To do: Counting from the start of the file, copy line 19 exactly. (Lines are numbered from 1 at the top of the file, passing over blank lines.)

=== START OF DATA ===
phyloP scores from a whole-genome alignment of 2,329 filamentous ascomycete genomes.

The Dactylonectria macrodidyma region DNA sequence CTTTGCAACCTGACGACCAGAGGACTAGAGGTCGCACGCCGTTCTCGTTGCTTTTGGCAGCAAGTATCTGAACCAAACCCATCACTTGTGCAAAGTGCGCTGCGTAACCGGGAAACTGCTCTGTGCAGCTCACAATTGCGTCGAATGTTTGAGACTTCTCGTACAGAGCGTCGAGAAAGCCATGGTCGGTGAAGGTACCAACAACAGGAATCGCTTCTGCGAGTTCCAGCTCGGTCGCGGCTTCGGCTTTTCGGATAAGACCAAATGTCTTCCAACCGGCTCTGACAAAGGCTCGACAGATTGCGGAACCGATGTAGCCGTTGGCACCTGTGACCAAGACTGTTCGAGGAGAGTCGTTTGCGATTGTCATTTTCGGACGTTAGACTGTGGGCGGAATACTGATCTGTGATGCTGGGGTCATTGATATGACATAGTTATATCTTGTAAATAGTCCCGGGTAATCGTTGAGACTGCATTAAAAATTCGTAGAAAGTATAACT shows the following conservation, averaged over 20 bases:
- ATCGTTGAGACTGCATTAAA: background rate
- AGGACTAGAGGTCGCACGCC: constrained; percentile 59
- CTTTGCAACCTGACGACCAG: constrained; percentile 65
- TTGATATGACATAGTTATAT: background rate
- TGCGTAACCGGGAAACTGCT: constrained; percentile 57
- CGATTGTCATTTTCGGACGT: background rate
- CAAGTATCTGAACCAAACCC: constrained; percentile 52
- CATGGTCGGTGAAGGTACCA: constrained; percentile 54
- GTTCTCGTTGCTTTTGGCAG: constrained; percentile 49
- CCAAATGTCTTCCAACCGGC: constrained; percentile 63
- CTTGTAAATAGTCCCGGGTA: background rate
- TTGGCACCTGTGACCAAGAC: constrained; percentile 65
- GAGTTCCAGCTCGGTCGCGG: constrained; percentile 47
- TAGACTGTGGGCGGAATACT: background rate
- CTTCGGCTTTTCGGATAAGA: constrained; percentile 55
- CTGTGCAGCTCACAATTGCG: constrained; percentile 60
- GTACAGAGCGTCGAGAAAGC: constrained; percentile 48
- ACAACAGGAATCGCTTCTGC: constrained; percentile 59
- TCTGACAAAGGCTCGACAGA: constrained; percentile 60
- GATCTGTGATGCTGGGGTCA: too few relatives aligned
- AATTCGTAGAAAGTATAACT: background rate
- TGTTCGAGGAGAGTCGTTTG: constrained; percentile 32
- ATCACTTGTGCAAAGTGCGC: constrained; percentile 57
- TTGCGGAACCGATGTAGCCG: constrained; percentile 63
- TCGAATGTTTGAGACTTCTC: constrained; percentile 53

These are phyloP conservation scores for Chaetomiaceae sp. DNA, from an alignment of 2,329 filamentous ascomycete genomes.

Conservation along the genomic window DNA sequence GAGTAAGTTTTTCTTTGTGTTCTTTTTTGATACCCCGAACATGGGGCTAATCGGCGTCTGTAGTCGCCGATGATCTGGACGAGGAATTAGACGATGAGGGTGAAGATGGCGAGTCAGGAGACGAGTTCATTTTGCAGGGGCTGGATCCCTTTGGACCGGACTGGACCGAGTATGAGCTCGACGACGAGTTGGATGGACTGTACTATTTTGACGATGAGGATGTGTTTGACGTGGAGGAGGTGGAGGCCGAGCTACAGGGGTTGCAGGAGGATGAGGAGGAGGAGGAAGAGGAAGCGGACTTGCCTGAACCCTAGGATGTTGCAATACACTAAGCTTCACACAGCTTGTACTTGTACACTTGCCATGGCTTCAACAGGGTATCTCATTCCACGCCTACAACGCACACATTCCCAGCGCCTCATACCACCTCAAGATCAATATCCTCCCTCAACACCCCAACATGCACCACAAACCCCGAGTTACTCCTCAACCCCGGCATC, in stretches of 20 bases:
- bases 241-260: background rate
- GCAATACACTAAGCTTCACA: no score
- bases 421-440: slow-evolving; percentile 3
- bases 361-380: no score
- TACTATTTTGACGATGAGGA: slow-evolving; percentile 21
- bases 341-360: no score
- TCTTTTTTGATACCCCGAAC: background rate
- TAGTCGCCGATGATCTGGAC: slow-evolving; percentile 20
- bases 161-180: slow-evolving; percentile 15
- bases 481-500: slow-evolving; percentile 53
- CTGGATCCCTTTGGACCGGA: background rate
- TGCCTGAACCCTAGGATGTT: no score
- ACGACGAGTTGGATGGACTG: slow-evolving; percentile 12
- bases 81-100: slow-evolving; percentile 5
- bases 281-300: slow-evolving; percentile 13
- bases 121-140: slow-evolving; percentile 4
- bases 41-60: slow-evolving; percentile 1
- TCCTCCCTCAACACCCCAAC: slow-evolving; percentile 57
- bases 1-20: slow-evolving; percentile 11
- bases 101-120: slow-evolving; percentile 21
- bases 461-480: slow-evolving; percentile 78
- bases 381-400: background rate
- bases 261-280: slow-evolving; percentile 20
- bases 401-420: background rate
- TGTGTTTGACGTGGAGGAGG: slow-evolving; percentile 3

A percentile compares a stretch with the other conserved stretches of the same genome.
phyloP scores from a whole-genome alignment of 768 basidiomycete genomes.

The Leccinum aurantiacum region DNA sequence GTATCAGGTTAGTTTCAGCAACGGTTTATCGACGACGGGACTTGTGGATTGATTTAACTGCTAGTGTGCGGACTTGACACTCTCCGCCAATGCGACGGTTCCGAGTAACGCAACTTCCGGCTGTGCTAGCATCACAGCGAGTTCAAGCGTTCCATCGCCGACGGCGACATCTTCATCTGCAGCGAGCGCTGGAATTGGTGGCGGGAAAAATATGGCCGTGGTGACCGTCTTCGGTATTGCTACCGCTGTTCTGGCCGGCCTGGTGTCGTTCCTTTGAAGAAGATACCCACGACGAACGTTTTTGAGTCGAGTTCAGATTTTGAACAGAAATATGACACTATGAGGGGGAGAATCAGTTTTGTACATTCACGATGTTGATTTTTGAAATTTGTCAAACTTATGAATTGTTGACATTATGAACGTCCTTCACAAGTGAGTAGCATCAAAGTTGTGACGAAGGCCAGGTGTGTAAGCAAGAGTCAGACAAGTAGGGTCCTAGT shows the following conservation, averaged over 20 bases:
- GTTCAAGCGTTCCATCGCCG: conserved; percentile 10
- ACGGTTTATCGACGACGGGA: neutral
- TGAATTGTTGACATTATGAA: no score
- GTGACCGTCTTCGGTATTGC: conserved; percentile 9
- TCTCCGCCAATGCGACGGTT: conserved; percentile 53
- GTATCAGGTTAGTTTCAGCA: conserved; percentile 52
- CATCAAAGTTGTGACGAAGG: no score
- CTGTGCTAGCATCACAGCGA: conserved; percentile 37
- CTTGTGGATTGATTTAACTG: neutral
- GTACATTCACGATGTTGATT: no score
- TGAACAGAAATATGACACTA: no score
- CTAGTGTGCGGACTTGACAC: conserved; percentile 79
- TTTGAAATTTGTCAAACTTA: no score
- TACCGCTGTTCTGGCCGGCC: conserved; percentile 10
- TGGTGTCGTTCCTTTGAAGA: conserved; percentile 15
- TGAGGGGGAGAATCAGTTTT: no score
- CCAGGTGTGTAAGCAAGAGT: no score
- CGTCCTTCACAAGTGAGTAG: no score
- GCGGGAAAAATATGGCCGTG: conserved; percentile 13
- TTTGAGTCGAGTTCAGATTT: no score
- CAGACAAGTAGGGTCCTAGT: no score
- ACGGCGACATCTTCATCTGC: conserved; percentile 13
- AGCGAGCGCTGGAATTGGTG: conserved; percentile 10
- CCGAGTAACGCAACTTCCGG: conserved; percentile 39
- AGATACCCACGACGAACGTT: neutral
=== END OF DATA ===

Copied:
- GTACAGAGCGTCGAGAAAGC: constrained; percentile 48